China has issued new regulations on the filtering of mobile phone short-text messages in a move that expands its censorship controls over wireless technologies and the Internet, state press said yesterday.
The "Self-Discipline Standards on Content in Mobile Short Messaging Services" were issued recently and are aimed at weeding out pornographic, fraudulent and illicit messages, Xinhua news agency reported.
The standards provide the framework for China Mobile Corp, the country's largest mobile phone service provider, to contract out the policing and filtering of short messages for content deemed unhealthy or fraudulent, the report said.
So far 10 such companies have begun the policing work in 20 categories of content that are spelt out in an earlier agreement or "treaty" on content between the government and Internet Service Providers.
China maintains some of the toughest Internet regulations in the world and has reportedly up to 30,000 people policing the Internet for subversive political content and pornography.
"Cyber-dissidents" who post political views on the Internet that are opposed to official Communist Party views are routinely rounded up and jailed for subversion.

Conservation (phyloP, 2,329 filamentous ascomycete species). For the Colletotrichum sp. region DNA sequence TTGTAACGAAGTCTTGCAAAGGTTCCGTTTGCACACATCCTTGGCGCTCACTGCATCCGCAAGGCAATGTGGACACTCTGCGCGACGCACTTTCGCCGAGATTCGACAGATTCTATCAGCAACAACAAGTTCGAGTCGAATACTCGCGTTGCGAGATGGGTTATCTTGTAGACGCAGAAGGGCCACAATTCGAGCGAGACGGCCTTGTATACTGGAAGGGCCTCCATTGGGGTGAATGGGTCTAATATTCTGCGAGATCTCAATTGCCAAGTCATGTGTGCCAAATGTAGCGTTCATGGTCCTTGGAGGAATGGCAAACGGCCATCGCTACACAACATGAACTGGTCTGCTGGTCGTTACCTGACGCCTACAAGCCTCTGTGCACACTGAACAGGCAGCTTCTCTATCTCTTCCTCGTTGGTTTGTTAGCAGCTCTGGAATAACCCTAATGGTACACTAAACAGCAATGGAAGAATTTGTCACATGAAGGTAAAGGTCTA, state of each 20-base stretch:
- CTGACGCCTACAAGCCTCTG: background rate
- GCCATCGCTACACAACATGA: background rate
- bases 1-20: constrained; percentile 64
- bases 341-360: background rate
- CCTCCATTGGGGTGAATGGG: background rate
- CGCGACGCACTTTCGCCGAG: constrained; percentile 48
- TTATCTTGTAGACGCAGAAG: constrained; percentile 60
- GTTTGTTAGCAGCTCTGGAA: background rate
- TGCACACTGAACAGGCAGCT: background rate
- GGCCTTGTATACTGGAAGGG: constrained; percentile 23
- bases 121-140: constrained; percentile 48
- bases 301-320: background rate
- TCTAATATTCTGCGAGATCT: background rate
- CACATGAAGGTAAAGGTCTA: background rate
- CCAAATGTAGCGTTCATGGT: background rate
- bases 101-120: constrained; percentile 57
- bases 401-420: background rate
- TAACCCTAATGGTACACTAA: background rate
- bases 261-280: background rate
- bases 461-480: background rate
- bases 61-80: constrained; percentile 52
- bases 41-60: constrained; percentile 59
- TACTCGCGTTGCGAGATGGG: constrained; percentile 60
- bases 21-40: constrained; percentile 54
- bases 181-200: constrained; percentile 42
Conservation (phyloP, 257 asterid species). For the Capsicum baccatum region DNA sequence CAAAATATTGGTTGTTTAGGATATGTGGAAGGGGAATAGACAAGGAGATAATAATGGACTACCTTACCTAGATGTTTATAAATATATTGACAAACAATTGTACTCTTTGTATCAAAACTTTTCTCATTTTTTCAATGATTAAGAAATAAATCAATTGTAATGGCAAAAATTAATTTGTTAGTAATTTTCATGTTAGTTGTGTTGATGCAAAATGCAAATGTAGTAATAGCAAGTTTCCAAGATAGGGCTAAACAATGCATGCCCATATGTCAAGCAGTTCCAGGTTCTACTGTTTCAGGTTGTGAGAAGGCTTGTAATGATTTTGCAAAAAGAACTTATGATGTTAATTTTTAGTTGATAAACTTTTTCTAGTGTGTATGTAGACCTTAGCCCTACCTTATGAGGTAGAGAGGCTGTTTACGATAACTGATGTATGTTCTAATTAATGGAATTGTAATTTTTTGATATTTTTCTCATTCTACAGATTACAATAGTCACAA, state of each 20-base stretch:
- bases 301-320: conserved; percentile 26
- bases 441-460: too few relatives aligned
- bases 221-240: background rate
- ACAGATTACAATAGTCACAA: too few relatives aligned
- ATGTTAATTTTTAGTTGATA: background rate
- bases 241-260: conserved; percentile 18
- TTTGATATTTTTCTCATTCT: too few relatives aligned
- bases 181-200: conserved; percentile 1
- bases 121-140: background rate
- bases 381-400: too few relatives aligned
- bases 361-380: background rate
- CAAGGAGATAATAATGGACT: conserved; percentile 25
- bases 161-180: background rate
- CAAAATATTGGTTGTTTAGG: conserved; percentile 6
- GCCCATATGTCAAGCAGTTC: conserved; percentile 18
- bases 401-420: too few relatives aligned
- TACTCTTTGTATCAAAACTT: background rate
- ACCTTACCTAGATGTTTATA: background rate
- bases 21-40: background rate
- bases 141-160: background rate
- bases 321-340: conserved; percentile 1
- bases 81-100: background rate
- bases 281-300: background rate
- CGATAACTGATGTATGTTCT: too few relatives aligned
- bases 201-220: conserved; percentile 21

According to the Paris-based Reporters Without Borders, the new short-messaging regulations could further lead to the crackdown on political dissidents sending messages via mobile short messages.
"The Chinese authorities are making ever greater use of new technology to control the circulation of news and information. In the past months we have been witnessing a real downturn in press freedom particularly on the Internet," the group said in a statement.
"The international community should react against this hardening by the Chinese regime," the statement said.
It said that instant text messaging helped expose the governments attempts to cover up the SARS outbreak last year.
According to the group, the Chinese firm Venus Info Tech Ltd, has already begun to filter mobile phone messages for key words to pinpoint "reactionary" text senders.
"Its surveillance system would allow it to home in on `false political rumors' and `reactionary remarks' among others," Reporters Without Borders said, citing a press release from the company.
According to Xinhua, over 220 billion text messages were sent in China last year, making up some 55 percent of the world's text messages.
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